Synthesis and hydrogen-1 NMR conformational analysis of potent and mu opioid receptor selective cyclic peptides: Topographical design utilizing a conformationally stable template.
KeywordsCyclic peptides -- Synthesis.
Proton magnetic resonance.
Opioids -- Receptors.
Structure-activity relationships (Biochemistry)
AdvisorHruby, Victor J.
MetadataShow full item record
PublisherThe University of Arizona.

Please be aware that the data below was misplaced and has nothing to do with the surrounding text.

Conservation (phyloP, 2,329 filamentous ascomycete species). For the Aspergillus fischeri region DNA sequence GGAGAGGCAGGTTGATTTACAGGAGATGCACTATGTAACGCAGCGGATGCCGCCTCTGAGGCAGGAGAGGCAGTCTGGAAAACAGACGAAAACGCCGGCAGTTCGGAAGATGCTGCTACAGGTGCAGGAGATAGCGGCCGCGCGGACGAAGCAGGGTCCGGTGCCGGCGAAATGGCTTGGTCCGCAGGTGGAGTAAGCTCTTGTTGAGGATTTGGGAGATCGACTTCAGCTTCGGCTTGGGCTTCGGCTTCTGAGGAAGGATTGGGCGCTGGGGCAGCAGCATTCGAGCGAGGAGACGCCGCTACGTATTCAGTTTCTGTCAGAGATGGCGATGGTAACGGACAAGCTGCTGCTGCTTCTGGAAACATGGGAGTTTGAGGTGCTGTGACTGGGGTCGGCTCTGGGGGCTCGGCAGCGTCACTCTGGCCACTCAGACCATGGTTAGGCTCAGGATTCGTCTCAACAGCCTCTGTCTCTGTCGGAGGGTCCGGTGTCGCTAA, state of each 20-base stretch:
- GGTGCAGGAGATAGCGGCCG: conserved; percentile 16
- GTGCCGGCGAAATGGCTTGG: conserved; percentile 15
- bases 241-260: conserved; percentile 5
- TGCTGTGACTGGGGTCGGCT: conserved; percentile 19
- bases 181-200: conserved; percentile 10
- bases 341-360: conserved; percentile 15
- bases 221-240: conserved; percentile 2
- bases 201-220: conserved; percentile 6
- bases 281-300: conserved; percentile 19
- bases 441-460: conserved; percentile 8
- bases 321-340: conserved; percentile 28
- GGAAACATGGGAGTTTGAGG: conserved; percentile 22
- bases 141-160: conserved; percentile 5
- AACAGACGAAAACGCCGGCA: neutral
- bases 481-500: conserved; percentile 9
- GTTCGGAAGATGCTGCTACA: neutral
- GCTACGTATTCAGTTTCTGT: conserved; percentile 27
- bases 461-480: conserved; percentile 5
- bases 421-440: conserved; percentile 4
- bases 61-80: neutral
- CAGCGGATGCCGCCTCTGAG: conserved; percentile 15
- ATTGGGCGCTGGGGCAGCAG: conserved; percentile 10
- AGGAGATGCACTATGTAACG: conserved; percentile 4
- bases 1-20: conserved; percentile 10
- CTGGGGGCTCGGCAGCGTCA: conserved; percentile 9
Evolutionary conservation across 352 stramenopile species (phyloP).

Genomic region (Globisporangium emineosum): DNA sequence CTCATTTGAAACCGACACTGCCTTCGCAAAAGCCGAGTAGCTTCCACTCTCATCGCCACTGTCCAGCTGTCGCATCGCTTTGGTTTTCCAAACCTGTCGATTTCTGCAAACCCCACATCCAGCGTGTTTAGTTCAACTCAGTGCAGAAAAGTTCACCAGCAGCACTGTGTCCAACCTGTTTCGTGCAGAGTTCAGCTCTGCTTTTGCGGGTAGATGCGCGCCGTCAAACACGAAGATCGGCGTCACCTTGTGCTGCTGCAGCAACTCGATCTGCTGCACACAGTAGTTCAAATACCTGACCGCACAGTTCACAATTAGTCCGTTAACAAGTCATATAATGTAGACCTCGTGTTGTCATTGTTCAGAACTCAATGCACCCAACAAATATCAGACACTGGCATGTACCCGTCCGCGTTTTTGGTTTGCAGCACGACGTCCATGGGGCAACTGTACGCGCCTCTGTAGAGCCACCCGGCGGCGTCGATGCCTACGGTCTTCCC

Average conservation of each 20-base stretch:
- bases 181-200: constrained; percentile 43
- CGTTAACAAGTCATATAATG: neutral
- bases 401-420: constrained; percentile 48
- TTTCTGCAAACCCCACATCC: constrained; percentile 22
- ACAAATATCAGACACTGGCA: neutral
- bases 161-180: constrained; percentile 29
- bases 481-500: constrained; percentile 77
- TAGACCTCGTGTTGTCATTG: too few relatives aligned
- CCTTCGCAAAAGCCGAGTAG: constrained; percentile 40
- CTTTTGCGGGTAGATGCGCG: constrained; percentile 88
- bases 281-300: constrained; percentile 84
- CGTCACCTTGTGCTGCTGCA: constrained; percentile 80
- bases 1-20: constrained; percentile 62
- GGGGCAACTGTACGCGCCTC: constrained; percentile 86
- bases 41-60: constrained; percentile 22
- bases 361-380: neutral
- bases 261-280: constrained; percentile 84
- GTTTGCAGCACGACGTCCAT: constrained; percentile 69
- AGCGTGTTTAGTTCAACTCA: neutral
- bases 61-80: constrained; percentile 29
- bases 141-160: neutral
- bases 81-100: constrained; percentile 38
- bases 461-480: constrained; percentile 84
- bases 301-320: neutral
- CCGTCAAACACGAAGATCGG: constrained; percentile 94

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AbstractThere is a dogma in molecular biology that biological functions of peptides are determined by their structure ("function" code), coded in their primary structure ("structure" code). This work describes a new approach that attempts to elucidate these relationships by peptide topology design based on intriguing conformational properties of pipecolic acid based amino acids--like 1,2,3,4 tetrahydroisoquinoline (Tic). Opioid peptides, owing to the heterogeneity of opioid receptors, display a wide variety of physiological actions. The mu opioid receptor selective octapeptide I (D-Tic-Cys-Tyr-D-Trp-Orn-Thr-Pen-Thr-NH₂) is a model compound for topographical modifications induced by sequential substitutions by Tic residue. Thus, the closely related peptides I and II (Gly-D-Tic-Cys-Tyr-D-Trp-Orn-Thr-Pen-Thr-NH₂, obtained by coupling Gly residue to I) have contrasting affinities for the mu opioid receptor (IC₅₀ = 1.2 and 278 nM, respectively). Conformational analysis of I and II by means of 1D and 2D ¹H NMR spectroscopy allowed to determine dramatic differences in the side chain orientation of D-Tic in both peptides and to propose features of the bioactive conformation. The extended conformation of I (due to g(-) side chain conformation of D-Tic) is well recognized by the mu receptor in contrast to the folded conformation of II (due to a g(+) side chain conformation of D-Tic¹, that places the aromatic ring on the opposite side of the molecule), which is not. Peptide III (D-Phe-Cys-Tic-D-Trp-Orn-Thr-Pen-Thr-NH₂), featuring replacement of Tyr³ by Tic³, binds very weakly to the mu opioid receptor, due to rotation of the Tic aromatic side chain to the opposite side of the molecule (Tic side chain is in a g(+) conformation again). As these substitutions conserve the conformation of the backbone, constrained cyclic amino acids (picolic acid derivatives) can modify the topography of the peptide in a predictable manner, and (in conjunction with biological data) disclose structural elements of bioactive conformations. The mechanisms of pipecolic acid side chain rotamer selection, will be discussed in the context of design principles.